South Carolina Environmental Law Project

Lawyers for the Wild Side of South Carolina

President Trump approves seismic testing off Carolina coast
November 30th, 2018

by Nicholas Papantonis, WPDE

President Donald Trump approved five permits to explore the Atlantic coast for oil Friday, moving South Carolina one step closer to having offshore drilling.

The permits allow companies to bounce blasts of sound off the ocean floor, a practice condemned by environmentalists.

"The sound itself, every 10 seconds, is as loud as a grenade and they happen 24 hours per day, seven days per week for many months on end," SC Environmental Law Project Executive Director Amy [Armstrong] said.

Because of the distance sound travels underwater, Armstrong and others say animals like whales and dolphins can become severely injured or killed if they get too close.

She said it has human impacts as well.

"It drives fish away from their feeding grounds and from the areas fishermen go to harvest commercial or recreational fish," she said.

Armstrong's firm represents 16 towns and organizations along the Carolina coast, including North Myrtle Beach, Briarcliffe Acres and Pawleys Island.

She said she intends to sue the Trump administration in federal court on behalf of the municipalities to stop the testing from moving forward.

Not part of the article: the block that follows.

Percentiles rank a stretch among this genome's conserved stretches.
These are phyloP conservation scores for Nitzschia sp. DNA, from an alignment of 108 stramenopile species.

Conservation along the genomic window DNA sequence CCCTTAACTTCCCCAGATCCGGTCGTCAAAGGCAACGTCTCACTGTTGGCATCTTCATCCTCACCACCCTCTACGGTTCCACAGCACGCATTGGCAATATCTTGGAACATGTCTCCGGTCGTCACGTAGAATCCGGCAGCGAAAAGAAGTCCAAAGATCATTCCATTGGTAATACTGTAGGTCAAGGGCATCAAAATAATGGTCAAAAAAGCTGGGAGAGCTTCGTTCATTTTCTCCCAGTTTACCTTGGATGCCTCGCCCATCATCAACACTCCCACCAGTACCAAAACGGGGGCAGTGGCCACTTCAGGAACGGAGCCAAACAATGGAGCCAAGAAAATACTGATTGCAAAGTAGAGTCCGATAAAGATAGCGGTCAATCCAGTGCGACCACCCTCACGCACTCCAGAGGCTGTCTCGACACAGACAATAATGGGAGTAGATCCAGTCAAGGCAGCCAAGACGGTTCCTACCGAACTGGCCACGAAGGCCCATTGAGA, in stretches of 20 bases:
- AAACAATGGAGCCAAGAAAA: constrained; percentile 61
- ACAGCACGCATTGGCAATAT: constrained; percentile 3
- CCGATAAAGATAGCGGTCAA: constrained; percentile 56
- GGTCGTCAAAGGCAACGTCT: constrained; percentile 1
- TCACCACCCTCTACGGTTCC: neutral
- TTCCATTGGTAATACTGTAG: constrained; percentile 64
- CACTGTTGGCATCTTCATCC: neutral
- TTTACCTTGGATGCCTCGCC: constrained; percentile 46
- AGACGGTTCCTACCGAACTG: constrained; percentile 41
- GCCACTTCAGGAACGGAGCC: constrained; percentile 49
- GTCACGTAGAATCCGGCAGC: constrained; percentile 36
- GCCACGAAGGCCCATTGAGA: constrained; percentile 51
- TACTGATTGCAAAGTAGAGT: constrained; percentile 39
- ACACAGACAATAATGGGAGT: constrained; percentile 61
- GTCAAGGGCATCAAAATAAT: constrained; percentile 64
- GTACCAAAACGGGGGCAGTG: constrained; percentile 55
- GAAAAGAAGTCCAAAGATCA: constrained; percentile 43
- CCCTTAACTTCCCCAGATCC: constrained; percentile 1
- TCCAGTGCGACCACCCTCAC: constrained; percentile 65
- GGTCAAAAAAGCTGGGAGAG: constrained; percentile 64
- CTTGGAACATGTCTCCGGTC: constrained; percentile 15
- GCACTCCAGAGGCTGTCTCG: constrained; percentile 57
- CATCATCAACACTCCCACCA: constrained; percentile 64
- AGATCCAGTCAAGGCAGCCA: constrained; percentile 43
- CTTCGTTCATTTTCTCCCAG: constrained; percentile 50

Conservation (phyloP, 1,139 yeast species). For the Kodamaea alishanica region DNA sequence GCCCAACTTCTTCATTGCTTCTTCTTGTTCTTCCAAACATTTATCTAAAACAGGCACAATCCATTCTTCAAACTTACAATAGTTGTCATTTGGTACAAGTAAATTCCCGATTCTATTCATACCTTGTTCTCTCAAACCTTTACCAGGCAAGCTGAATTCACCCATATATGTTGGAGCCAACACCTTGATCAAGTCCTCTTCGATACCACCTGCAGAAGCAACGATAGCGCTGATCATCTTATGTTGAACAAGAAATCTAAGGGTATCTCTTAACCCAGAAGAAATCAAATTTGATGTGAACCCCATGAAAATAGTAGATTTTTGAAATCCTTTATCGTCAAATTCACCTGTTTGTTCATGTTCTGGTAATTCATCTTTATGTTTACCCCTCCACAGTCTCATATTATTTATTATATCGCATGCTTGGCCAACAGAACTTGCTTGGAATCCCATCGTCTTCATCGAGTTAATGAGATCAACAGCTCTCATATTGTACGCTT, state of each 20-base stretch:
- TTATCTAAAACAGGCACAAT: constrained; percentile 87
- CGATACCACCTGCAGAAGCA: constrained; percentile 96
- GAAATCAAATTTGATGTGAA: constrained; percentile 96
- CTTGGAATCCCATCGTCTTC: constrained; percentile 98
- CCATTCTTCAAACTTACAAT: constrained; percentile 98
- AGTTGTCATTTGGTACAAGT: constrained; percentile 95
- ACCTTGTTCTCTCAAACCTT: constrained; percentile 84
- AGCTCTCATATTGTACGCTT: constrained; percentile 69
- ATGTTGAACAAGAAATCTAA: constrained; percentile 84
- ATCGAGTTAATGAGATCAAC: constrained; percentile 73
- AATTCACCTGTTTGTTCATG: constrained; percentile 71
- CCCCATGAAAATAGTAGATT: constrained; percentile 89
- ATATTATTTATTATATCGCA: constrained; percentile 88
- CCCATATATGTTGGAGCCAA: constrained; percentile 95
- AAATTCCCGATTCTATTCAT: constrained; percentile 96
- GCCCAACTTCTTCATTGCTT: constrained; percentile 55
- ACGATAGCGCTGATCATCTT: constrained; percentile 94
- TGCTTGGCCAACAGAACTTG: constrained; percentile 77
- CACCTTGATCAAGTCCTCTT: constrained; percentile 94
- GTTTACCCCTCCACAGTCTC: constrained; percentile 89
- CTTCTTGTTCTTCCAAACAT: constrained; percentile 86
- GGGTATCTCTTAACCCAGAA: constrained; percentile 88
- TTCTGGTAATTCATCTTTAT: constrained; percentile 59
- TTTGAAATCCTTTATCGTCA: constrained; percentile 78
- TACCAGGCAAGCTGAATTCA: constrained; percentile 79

"Why they're not listening to the local people...Governor [Henry] McMaster," Armstrong wondered.

Both McMaster and Representative Tom Rice have previously said they opposed drilling near the Grand Strand, citing the area's reliance on the beaches, water and fishing industries.

A statement from the American Petroleum Institute, which represents oil and gas companies, disputed the safety concerns.

"In the words of the Federal Bureau of Ocean Energy Management (BOEM), 'there has been no documented scientific evidence of noise from air guns used in geological and geophysical (G&G) seismic activities adversely affecting marine animal populations or coastal communities,'" the statement quoted.

It said noise levels are gradually increased to give animals time to leave the immediate area if they are uncomfortable.

A separate statement pointed to the hundreds of millions, if not billions of dollars of revenue South Carolina is estimated to collect if drilling is allowed off the coast and the high paying jobs the industry would generate.

Neither White House representatives nor President Trump have commented on the testing permits as of Friday evening.

ABC 15 reached out to representatives of McMaster for comment, but did not immediately hear back.

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